Ways to resort to media repertoires I identified in the research material included, firstly, the use of more traditional media such as phone calls, even when the participants could use digital technologies for the same purpose. Further, participants integrated the use of newer technologies (mobile phones, social network services) with the use of more traditional ones (paper, phone, USB sticks, and hard drives) to gain the perceived benefits of newer digital technologies without totally succumbing to the demands of constant connectivity. This integration did not concern just the physical devices, but also the ways of using online services, social network services in particular. The participants had found ways to engage in social interaction that were already part of their media repertoire, such as taking time with sharing content and sharing it in groups rather than on personal profiles.
The possibility to integrate emerging technologies with existing media repertoires – and further, to take advantage of the existing media repertoires in this process – requires both technological and discursive support. Digital services should, first, be designed to scale not just to newer interfaces but to ensure the technical integration to older ones. These options are of course already available, the printing of digital content being an example – the question is rather whether these options are developed further. Second, discursive issues concern how different ways of using digital technologies and interacting online are valued. As Gallistl and Wanka (2022) concluded, to consider independent use of the latest digital technologies as the only “right” way of using them may prevent many people – who use the Internet, for example, with the help of other people and are not necessarily continuously engaging with the newest technologies – from engaging in using the technologies at all. Instead, the varying forms of engagement should be seen as a strength rather than a burden in including older people in the digitalised society.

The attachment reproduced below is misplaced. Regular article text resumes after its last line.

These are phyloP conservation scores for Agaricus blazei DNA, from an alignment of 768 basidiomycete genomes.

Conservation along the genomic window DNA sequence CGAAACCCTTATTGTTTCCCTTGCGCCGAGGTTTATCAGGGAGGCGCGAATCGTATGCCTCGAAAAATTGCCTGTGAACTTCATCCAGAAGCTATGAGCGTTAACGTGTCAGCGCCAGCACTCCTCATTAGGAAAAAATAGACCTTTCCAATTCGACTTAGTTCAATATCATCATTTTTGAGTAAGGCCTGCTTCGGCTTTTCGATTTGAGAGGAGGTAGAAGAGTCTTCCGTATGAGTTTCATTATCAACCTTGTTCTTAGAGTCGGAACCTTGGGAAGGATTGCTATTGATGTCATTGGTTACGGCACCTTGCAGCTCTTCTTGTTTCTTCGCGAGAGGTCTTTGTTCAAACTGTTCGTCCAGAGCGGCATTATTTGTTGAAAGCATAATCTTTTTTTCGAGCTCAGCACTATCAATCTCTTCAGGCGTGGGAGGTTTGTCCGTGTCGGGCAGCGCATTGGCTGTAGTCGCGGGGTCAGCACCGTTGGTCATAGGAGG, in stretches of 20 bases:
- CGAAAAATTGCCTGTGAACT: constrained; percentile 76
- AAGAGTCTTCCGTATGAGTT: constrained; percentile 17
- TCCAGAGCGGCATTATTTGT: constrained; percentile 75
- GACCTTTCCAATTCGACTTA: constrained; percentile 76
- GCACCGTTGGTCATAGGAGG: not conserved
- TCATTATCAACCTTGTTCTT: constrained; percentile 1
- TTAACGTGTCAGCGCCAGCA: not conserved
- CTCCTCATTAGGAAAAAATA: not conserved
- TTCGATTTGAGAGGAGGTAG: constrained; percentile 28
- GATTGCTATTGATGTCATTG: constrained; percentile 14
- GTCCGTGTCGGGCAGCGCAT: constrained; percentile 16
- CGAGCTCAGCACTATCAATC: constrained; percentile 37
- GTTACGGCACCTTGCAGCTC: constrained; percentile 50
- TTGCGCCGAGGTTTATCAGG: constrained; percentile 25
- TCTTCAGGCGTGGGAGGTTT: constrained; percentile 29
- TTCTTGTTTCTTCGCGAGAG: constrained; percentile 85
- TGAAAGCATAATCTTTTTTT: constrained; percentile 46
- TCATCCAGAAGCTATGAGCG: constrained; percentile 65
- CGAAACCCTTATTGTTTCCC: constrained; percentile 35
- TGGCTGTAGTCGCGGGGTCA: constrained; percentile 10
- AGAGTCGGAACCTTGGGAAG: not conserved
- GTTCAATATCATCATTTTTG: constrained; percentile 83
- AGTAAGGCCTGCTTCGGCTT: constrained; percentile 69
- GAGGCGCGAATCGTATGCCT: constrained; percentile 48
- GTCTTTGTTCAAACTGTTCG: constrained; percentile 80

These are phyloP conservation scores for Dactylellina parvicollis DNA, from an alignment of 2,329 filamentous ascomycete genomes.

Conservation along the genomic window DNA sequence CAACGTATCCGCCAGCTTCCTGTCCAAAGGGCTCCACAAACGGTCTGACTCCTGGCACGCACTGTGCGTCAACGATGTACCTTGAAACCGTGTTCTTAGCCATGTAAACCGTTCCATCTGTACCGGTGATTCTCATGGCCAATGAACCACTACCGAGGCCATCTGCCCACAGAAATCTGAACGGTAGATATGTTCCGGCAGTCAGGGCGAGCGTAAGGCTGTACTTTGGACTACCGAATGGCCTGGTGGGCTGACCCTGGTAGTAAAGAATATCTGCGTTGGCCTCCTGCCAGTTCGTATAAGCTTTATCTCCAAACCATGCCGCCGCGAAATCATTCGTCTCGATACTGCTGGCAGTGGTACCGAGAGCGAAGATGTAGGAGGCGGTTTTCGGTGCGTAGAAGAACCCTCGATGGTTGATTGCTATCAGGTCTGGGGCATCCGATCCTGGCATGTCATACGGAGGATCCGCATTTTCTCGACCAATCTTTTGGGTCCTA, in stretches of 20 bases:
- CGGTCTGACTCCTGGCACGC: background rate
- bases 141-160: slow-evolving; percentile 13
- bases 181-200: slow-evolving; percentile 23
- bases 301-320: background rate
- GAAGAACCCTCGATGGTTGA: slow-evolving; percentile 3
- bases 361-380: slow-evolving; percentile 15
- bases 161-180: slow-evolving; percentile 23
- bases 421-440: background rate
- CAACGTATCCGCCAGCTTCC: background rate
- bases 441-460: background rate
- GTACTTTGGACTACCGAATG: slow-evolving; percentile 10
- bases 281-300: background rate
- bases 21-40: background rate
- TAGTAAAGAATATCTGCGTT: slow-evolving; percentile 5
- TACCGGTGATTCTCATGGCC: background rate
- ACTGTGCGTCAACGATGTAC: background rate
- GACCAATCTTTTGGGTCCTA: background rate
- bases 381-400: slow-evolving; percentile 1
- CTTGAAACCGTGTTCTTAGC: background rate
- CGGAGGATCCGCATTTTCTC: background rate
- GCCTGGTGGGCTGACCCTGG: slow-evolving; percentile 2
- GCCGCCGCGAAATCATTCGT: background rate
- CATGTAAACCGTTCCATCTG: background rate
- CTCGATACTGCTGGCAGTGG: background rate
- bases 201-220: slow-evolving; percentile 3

I conclude that ensuring the availability of alternatives to the use of digital technologies and services is important, not just because a large proportion of people in digitalised societies, especially in the oldest age groups (aged 65+), do not use digital technologies or services at all. The participants in this study used them to some extent, some very actively, and were interested in developing their skills. Even in these cases, I identified efforts to balance the use of emerging technologies with existing media repertoires and ways of taking advantage of existing media repertoires in incorporating new technologies into them. I believe that similar balancing is something that new generations will engage with as well. The availability of alternatives is thus crucial for everyone, especially as we grow older and emerging technologies confront and challenge our existing media repertoires.